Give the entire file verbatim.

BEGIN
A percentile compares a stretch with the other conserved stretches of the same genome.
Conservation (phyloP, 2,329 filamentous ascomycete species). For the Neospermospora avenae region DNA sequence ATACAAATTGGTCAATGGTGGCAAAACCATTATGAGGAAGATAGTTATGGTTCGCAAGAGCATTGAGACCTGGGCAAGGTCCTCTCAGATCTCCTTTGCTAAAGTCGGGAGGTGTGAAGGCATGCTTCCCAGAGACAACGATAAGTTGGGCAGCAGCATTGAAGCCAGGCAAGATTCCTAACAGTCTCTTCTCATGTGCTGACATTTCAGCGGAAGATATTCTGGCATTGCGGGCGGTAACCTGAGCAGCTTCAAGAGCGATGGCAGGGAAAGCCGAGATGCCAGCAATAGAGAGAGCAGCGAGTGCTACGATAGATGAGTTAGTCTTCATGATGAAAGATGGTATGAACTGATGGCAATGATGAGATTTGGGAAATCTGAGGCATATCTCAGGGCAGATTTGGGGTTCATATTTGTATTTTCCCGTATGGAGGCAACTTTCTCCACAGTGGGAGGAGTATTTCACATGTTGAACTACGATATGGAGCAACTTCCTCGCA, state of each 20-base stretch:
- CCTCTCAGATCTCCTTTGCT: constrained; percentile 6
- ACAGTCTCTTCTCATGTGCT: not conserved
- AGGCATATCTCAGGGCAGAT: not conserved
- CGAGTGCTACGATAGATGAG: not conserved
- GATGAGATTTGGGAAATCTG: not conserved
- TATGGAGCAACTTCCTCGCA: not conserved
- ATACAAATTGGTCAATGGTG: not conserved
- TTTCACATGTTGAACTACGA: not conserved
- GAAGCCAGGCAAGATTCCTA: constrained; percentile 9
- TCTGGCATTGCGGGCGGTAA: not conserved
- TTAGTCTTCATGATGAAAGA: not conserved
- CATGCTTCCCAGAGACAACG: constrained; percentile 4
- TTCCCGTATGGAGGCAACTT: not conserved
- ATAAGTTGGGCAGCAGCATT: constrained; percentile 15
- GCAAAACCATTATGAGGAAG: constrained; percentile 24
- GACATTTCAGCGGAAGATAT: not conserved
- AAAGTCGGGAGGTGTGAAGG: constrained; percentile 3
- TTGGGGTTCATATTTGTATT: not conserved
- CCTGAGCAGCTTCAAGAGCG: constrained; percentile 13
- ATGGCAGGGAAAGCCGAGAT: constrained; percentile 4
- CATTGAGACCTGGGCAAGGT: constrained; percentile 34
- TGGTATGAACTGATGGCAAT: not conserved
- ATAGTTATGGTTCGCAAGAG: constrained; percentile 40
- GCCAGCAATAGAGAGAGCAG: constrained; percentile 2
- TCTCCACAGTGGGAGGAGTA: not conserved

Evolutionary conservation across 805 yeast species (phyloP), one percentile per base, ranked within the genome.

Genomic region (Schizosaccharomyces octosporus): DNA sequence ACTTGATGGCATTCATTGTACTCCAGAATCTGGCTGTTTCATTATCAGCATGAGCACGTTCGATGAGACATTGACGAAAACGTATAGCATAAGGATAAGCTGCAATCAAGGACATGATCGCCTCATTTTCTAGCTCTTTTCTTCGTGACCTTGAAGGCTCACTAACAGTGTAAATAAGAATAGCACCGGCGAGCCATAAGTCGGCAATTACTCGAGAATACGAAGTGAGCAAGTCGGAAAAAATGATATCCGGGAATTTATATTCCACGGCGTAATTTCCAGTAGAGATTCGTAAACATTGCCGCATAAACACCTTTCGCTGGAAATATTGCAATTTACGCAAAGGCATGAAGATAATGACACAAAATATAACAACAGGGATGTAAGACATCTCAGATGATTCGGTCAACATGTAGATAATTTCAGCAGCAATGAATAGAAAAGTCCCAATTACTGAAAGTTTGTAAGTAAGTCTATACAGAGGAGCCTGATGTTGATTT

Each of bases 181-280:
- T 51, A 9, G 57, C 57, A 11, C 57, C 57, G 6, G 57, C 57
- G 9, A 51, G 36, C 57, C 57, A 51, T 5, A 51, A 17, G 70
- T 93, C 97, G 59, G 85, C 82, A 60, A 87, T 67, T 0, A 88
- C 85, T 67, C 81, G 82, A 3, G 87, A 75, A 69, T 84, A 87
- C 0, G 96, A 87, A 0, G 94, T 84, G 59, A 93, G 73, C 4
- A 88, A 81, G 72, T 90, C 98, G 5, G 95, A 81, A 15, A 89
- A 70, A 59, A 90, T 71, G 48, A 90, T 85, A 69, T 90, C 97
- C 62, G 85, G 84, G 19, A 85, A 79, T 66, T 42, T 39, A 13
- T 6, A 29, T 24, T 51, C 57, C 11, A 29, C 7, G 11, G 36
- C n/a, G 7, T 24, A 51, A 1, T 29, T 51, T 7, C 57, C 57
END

A percentile compares a stretch with the other conserved stretches of the same genome.
Conservation (phyloP, 2,329 filamentous ascomycete species). For the Neospermospora avenae region DNA sequence ATACAAATTGGTCAATGGTGGCAAAACCATTATGAGGAAGATAGTTATGGTTCGCAAGAGCATTGAGACCTGGGCAAGGTCCTCTCAGATCTCCTTTGCTAAAGTCGGGAGGTGTGAAGGCATGCTTCCCAGAGACAACGATAAGTTGGGCAGCAGCATTGAAGCCAGGCAAGATTCCTAACAGTCTCTTCTCATGTGCTGACATTTCAGCGGAAGATATTCTGGCATTGCGGGCGGTAACCTGAGCAGCTTCAAGAGCGATGGCAGGGAAAGCCGAGATGCCAGCAATAGAGAGAGCAGCGAGTGCTACGATAGATGAGTTAGTCTTCATGATGAAAGATGGTATGAACTGATGGCAATGATGAGATTTGGGAAATCTGAGGCATATCTCAGGGCAGATTTGGGGTTCATATTTGTATTTTCCCGTATGGAGGCAACTTTCTCCACAGTGGGAGGAGTATTTCACATGTTGAACTACGATATGGAGCAACTTCCTCGCA, state of each 20-base stretch:
- CCTCTCAGATCTCCTTTGCT: constrained; percentile 6
- ACAGTCTCTTCTCATGTGCT: not conserved
- AGGCATATCTCAGGGCAGAT: not conserved
- CGAGTGCTACGATAGATGAG: not conserved
- GATGAGATTTGGGAAATCTG: not conserved
- TATGGAGCAACTTCCTCGCA: not conserved
- ATACAAATTGGTCAATGGTG: not conserved
- TTTCACATGTTGAACTACGA: not conserved
- GAAGCCAGGCAAGATTCCTA: constrained; percentile 9
- TCTGGCATTGCGGGCGGTAA: not conserved
- TTAGTCTTCATGATGAAAGA: not conserved
- CATGCTTCCCAGAGACAACG: constrained; percentile 4
- TTCCCGTATGGAGGCAACTT: not conserved
- ATAAGTTGGGCAGCAGCATT: constrained; percentile 15
- GCAAAACCATTATGAGGAAG: constrained; percentile 24
- GACATTTCAGCGGAAGATAT: not conserved
- AAAGTCGGGAGGTGTGAAGG: constrained; percentile 3
- TTGGGGTTCATATTTGTATT: not conserved
- CCTGAGCAGCTTCAAGAGCG: constrained; percentile 13
- ATGGCAGGGAAAGCCGAGAT: constrained; percentile 4
- CATTGAGACCTGGGCAAGGT: constrained; percentile 34
- TGGTATGAACTGATGGCAAT: not conserved
- ATAGTTATGGTTCGCAAGAG: constrained; percentile 40
- GCCAGCAATAGAGAGAGCAG: constrained; percentile 2
- TCTCCACAGTGGGAGGAGTA: not conserved

Evolutionary conservation across 805 yeast species (phyloP), one percentile per base, ranked within the genome.

Genomic region (Schizosaccharomyces octosporus): DNA sequence ACTTGATGGCATTCATTGTACTCCAGAATCTGGCTGTTTCATTATCAGCATGAGCACGTTCGATGAGACATTGACGAAAACGTATAGCATAAGGATAAGCTGCAATCAAGGACATGATCGCCTCATTTTCTAGCTCTTTTCTTCGTGACCTTGAAGGCTCACTAACAGTGTAAATAAGAATAGCACCGGCGAGCCATAAGTCGGCAATTACTCGAGAATACGAAGTGAGCAAGTCGGAAAAAATGATATCCGGGAATTTATATTCCACGGCGTAATTTCCAGTAGAGATTCGTAAACATTGCCGCATAAACACCTTTCGCTGGAAATATTGCAATTTACGCAAAGGCATGAAGATAATGACACAAAATATAACAACAGGGATGTAAGACATCTCAGATGATTCGGTCAACATGTAGATAATTTCAGCAGCAATGAATAGAAAAGTCCCAATTACTGAAAGTTTGTAAGTAAGTCTATACAGAGGAGCCTGATGTTGATTT

Each of bases 181-280:
- T 51, A 9, G 57, C 57, A 11, C 57, C 57, G 6, G 57, C 57
- G 9, A 51, G 36, C 57, C 57, A 51, T 5, A 51, A 17, G 70
- T 93, C 97, G 59, G 85, C 82, A 60, A 87, T 67, T 0, A 88
- C 85, T 67, C 81, G 82, A 3, G 87, A 75, A 69, T 84, A 87
- C 0, G 96, A 87, A 0, G 94, T 84, G 59, A 93, G 73, C 4
- A 88, A 81, G 72, T 90, C 98, G 5, G 95, A 81, A 15, A 89
- A 70, A 59, A 90, T 71, G 48, A 90, T 85, A 69, T 90, C 97
- C 62, G 85, G 84, G 19, A 85, A 79, T 66, T 42, T 39, A 13
- T 6, A 29, T 24, T 51, C 57, C 11, A 29, C 7, G 11, G 36
- C n/a, G 7, T 24, A 51, A 1, T 29, T 51, T 7, C 57, C 57